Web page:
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Valuing High-Moisture Corn and Earlage

Updated August 12, 2020
Warren Rusche

Warren Rusche

Assistant Professor & SDSU Extension Feedlot Specialist

A key advantage to using commodities that meet standard specifications and are frequently traded is that it is very easy to establish an economic value that is accepted by most users. The marketplace sets the value of corn, and other feedstuffs on a daily basis, provided those products meet some set of standard specifications.

What happens if we deviate from those standards? In those instances, we need to adjust prices to accommodate changes in value due to differences from “normal.” Two instances that commonly occur with cattle feeding are high moisture grains (corn) or feedstuffs that combine grain with other plant parts with a different nutrient composition, such as earlage.

Pricing High-Moisture Corn

To accurately value high-moisture corn, we obviously need to adjust the price of 15% moisture dry corn downward to account for the fact that there is less dry matter in an ‘as-is’ ton of wet corn. The math is fairly straightforward; we need to determine the price of a pound dry matter in a standard corn bushel and then use that value to determine the price of a similar quantity of wet corn. For instance, suppose the price of corn @ 15% moisture is $3.50 with a standard test weight of 56 pounds.

Price Per Pound of Corn = $3.50 ÷ 56 = $0.0625 Per Pound

Adjusted to a Dry Matter Value = $0.0625 ÷ (1 - 0.15) = $0.0735 Per Pound or $147.06 Per Ton of Dry Matter

If that’s the case, what is a ton of 30% moisture corn worth?

2000 × 70% = 1400 Pounds of Dry Matter × $0.0735 Per Pound DM Basis = $102.90 Per Ton

Pricing Earlage

Placing a value on earlage as a feedstuff is more complicated because we to account for differences in both moisture content and nutrient composition compared to dry corn. Earlage (or snaplage) contains both corn grain and plant portions. Complicating matters even further, not all samples of earlage are created equal as different harvest equipment will capture varying portions of the plant. For instance, a forage chopper with a snapping head will capture more husks and shank compared to a combine set to return grain plus a portion of the ground cob to the tank.

Many calculators value earlage based solely on the amount of corn it contains. That approach is useful for purchasing negotiations involving a farmer without livestock, but inaccurate for determining value as a cattle feed. The cob, husk, and shank portions provide digestible NDF that can substitute for some or all of the animal’s roughage needs, especially in finishing diets. The roughage portion is not worth as much as the corn grain, but it isn’t worth zero either.

The most accurate method would be to obtain a nutrient composition of the feedstuff and compare the energy and NDF contents to a combination of corn grain plus a low quality roughage source such as corn stalks to determine an approximate value. Alternatively, one could approximate the percentage of corn and residue components in the feed.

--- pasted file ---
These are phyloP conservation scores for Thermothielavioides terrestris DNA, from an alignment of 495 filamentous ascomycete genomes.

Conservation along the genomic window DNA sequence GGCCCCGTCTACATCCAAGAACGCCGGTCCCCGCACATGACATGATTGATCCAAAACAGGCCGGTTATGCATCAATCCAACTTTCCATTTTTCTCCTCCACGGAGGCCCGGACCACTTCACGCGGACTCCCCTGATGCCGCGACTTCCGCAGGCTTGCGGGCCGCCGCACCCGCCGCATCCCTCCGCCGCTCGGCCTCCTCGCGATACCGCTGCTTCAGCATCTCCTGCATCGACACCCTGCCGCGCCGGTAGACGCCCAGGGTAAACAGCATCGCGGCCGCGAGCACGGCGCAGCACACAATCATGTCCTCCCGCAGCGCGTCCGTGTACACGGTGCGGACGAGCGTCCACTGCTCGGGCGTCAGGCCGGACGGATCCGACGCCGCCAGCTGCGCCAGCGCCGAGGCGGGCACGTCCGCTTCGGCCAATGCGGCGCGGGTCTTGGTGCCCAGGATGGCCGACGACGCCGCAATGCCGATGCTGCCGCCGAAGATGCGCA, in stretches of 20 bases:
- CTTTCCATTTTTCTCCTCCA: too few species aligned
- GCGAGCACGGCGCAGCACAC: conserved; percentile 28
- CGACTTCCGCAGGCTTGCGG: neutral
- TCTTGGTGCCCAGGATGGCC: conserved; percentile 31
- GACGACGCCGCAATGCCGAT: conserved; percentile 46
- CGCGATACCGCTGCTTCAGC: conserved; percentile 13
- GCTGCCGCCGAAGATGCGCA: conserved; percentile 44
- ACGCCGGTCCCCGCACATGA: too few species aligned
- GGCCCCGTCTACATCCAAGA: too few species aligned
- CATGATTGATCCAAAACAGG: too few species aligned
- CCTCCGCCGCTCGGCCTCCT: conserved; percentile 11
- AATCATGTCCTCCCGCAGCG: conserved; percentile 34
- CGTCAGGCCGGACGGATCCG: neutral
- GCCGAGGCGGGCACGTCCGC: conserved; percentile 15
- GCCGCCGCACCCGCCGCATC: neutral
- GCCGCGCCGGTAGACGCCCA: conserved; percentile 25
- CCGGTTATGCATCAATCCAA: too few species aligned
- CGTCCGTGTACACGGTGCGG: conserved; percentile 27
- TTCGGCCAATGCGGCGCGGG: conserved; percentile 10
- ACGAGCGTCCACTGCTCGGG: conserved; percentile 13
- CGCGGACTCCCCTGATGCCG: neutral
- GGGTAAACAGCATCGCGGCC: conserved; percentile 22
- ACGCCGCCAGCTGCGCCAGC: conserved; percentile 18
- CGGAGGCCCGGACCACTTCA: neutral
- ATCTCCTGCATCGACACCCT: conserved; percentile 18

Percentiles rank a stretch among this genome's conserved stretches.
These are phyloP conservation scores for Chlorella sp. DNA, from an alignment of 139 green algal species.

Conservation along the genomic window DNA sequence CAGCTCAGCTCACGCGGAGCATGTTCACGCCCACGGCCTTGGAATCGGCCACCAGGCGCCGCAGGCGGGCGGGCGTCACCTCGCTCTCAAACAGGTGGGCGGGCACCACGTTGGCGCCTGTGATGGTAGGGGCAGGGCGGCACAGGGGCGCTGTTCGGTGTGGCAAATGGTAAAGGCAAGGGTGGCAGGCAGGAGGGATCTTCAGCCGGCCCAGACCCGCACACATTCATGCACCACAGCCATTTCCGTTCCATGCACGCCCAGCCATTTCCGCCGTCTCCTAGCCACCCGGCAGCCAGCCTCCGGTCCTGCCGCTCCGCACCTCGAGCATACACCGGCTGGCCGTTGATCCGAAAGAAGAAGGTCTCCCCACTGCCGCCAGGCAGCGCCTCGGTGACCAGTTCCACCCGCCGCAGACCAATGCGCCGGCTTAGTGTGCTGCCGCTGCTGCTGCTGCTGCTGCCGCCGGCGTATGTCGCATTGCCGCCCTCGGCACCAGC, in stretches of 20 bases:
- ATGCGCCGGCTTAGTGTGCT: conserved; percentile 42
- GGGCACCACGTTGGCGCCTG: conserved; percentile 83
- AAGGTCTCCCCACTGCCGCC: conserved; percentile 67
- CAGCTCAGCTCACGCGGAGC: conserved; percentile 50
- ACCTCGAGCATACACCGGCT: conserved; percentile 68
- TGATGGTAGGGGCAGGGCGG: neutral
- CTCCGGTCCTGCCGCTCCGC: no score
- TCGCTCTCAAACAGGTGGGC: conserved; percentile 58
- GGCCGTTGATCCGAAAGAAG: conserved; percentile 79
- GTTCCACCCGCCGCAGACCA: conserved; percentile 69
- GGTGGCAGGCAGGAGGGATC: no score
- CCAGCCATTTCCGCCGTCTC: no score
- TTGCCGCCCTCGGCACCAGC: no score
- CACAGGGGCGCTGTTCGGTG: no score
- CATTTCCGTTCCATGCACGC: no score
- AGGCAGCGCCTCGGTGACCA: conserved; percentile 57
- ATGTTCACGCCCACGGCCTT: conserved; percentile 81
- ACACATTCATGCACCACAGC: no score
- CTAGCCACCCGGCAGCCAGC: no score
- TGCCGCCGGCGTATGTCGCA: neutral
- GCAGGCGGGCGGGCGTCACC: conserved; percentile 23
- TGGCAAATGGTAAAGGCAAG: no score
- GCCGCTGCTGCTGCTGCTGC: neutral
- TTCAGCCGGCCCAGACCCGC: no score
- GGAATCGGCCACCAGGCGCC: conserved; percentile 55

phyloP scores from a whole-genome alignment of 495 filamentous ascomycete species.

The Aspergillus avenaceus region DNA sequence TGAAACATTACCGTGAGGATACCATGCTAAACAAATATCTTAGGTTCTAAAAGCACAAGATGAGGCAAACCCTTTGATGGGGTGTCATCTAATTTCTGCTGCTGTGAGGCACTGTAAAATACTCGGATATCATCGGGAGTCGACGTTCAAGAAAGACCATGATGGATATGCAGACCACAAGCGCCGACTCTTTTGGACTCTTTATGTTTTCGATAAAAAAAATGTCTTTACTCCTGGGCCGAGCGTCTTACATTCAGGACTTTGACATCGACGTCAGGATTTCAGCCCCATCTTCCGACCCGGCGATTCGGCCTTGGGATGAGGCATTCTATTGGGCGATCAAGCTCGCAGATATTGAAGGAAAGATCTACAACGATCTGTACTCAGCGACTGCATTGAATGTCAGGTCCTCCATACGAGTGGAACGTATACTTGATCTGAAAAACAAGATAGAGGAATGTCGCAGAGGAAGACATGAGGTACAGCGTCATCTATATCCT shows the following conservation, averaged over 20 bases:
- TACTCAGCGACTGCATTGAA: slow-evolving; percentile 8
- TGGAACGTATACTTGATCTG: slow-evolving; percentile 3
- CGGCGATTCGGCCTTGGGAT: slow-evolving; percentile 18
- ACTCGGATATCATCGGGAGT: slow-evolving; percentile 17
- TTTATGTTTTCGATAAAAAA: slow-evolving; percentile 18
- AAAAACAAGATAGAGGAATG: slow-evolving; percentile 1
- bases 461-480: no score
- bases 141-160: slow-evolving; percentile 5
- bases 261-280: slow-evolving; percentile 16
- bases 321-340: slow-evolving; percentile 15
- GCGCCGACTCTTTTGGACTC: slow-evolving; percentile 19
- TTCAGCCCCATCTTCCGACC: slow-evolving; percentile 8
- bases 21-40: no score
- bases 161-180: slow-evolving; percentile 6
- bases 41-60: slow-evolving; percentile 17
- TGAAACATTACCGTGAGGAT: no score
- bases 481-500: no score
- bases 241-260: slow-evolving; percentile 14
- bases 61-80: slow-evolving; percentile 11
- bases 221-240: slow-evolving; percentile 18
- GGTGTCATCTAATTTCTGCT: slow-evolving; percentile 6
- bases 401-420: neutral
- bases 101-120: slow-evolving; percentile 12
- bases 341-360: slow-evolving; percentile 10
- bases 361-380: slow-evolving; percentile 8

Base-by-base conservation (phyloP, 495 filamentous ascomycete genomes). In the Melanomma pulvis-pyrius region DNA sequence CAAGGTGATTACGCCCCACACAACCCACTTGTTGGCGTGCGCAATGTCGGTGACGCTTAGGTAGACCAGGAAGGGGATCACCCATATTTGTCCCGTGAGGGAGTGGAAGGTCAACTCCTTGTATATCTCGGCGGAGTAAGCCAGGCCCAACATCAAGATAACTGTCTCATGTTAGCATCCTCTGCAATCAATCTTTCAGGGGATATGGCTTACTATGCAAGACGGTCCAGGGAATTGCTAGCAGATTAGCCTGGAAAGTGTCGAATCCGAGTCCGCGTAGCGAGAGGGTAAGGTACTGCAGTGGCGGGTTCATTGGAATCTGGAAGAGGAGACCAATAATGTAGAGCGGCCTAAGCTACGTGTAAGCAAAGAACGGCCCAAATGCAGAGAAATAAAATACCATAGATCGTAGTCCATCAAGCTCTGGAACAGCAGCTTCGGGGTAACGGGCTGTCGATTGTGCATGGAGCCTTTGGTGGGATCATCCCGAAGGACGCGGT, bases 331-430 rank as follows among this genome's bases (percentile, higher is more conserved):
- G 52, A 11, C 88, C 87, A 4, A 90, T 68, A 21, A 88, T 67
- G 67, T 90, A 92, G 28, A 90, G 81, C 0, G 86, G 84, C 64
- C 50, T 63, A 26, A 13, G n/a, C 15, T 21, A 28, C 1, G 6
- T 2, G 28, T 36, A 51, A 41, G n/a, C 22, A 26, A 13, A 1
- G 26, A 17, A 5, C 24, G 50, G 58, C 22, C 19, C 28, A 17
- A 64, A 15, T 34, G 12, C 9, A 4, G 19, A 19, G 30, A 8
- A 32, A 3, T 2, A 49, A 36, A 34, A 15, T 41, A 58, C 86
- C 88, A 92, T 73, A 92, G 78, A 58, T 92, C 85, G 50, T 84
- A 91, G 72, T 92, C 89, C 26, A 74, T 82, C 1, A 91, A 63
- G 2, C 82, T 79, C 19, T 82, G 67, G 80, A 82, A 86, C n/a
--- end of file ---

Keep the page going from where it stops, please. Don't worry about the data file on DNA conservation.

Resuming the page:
Using the same dry corn values as before ($3.50), what would the value of earlage at 34% moisture be, assuming the feedstuff is 85% corn on a DM basis? We will assume that the value of the cob, husks, etc. is about $70 per ton of DM, approximately that of baled crop residues.

Pounds of DM in 2000 Pounds of Earlage = 2000 × (1 - 0.34) = 1320 Pounds of DM

Amount of Corn DM = 1320 × 0.85 = 1122 Pounds of Corn (and 198 pounds of residue)

Corn Value = 1122 × $0.0735 = $82.47

Residue value = 198 × ($70 ÷ 2000) = $6.93

Combined Value = $82.47 + 6.93 = $89.40 Per T Earlage

Evaluating Harvest Options

Producers who have the ability to utilize high-moisture feeds to be marketed through livestock have multiple options compared to strictly cash grain farmers. To illustrate that point, here are four different scenarios for a hypothetical acre of corn that would be expected to produce 150 bushels of dry corn with a harvest price of $3.50. Those options are:

  1. Harvest and sell dry corn.
  2. Harvest high-moisture corn (30%) to be fed.
  3. Harvest earlage @ 34% moisture containing approximately 15% residue.
  4. Challenging fall harvest where the crop must be dried from 22% moisture to 15% using commercial shrink and drying charges (1.5% shrink and 5 cents drying charge per point over 15%).

Table 1. Effect of harvest method on crop value per acre and crop value per ton.

  Pounds Sold or Fed (as is basis) Pounds Corn, DM Net Corn Price, $ Per Bu (15% moisture) Net Value Per Acre $ Per T, As-is
Dry Corn, 15% moisture 8400 7140 $3.50 $525 $125.00
HM corn, 30% moisture 10200 7140 $3.50 $525 $102.94
Earlage, 34% moisture 12727 7140 corn
1260 cobs & husks
$3.50 $569 $89.43
Corn, harvested at 22%, dried to 15% 8193 7140 $3.15 $461 $100.69

In this scenario, dry corn and high-moisture corn have the same gross value per acre because the value of the wetter corn has been adjusted for moisture differences. The earlage results in greater value per acre because of the additional residue harvested. The final scenario shows the impact of drying costs on net revenue per acre, and the value of using livestock as a marketing avenue can have on overall returns to an integrated livestock/crop enterprise.